The reflected image is a common compositional element in photography. When effectively employed, it adds something special to an image. In macro photography, this technique is often used to reveal the surrounding world as reflected in a single dew drop. In portraiture, the image of your subject reflected against rain-streaked glass adds drama. A reflection in a landscape photograph can make an image more compelling to the eye.
What is is about a reflection that draws our attention? Well for one, a reflection presents the world in a new and different way. In the above photograph, Hallett Peak is seen reflecting off the glassy surface of Bear Lake in Rocky Mountain National Park. The reflection turns everything upside down, delivering an unusual perspective on a twelve thousand foot mountain. A reflection can imbue a scene with a strong element of symmetry. If you block the lower half of the above image, the upper half is irregular in form, hue and texture. In short it is not symmetrical and that is very common in nature. Rarely does nature produce a straight line, a perfectly round circle or a perfectly balanced scene. So, when we find such a thing, it tends to get our attention.
A reflection draws our attention to the seam where the reflected and direct views join. In this image, the seam coincides with the junction between the pine forest and the water’s edge. Typically, this would not be a leading line or a particularly strong element in the composition. The mountain would be the dominant element. However, as the brain seeks to understand this oddly symmetrical pattern, it naturally seeks and identifies that transitional area of the image. Finding the seam or fold allows the brain to determine that the unnaturally symmetrical form is not a singular artificial construct. It is simply a reflection of an otherwise normally irregular landscape scene.
Finally, a reflection plays on the inherently voyeuristic nature of visual perception. The act of looking at something establishes a clear distinction between you, the observer, and the subject, that which is observed. On the morning I made the above photo, I hiked about 3/4-mile along a trail to the east side of Sprague Lake. During that walk, I was in nature. I was within and part of the place. However, the act of setting up my camera and observing the scene as a subject to be photographed established a distinction or separation between me and the natural setting. That act transformed me into an outside observer.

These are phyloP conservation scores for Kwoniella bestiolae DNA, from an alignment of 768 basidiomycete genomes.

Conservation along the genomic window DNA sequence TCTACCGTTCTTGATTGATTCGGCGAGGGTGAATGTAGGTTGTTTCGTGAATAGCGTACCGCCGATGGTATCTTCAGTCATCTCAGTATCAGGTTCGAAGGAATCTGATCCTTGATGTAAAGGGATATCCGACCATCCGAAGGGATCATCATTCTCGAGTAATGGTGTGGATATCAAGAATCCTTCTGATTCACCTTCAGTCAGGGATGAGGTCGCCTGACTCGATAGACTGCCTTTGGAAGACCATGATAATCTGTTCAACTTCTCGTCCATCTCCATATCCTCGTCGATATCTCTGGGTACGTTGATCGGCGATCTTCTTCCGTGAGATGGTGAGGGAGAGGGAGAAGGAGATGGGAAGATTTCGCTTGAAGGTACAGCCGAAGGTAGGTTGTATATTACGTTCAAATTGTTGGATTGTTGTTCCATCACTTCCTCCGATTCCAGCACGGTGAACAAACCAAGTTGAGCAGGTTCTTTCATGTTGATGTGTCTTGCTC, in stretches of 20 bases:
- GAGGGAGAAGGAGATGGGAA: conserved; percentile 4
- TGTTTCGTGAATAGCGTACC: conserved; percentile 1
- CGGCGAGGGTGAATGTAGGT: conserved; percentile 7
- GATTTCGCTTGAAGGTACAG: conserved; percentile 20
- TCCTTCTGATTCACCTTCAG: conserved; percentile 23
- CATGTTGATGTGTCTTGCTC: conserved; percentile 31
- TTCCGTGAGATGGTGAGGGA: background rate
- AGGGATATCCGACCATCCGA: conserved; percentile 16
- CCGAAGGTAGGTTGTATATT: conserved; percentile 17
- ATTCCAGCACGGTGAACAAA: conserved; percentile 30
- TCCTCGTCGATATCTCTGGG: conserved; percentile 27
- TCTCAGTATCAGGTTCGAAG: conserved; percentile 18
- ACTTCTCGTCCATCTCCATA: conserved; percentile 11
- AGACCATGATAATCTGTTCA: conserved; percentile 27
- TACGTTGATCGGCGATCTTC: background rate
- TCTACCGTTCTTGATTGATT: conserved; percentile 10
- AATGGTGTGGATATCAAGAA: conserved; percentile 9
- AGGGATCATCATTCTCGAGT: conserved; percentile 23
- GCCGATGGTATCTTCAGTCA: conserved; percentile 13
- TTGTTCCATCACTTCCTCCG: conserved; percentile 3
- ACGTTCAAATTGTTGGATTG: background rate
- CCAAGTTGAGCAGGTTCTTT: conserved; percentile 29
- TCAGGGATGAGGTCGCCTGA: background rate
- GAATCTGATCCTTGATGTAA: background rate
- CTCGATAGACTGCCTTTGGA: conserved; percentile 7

A person can observe someone or something either directly or indirectly. The act of observing indirectly is inherently voyeuristic. Some element of the observation was unintended. This can result from observing in secret without the subject’s knowledge or permission. It can also result from an observation that reveals some unintended quality of the subject. The reflected image is not natural. It is not how the subject normally appears to others. It is a bit like jogging down the sidewalk on your morning run and having your neighbor walk out the front door in his bathrobe. It’s 6:00 AM and he figured the rest of world would be asleep as he went out to fetch the morning paper. Surprise, surprise.
So to summarize, a reflection skews our perspective, presenting the subject in a way we are not used to seeing. A reflection triggers the human brain’s natural tendency to recognize symmetry and patterns, and to analyze such appearances to determine if they are natural or artificial. A reflection can also trigger feelings of being a voyeur. Because we see the subject in an unusual or unexpected manner, there is a sense of being privy to something that is either uninvited or unintended.
Of course, it is quite natural to respond in unexpected ways to these visual, mental and emotional stimuli. You might be momentarily confused, even questioning the authenticity of the scene. There may even be an emotional response. Seeing something again for the first time can produce strong feelings. Whatever the response, it is the very fact that seeing something in reflection can be a catalyst for intense thoughts or feelings that makes it such a powerful element of composition. As artists, we photographers feel joy when others take pleasure in our work. We may feel pain when others are critical. But the greatest sadness comes when others simply dismiss our photographs as not worthy of notice.
Now, get out there and shoot.
Bill Ferris | September 2014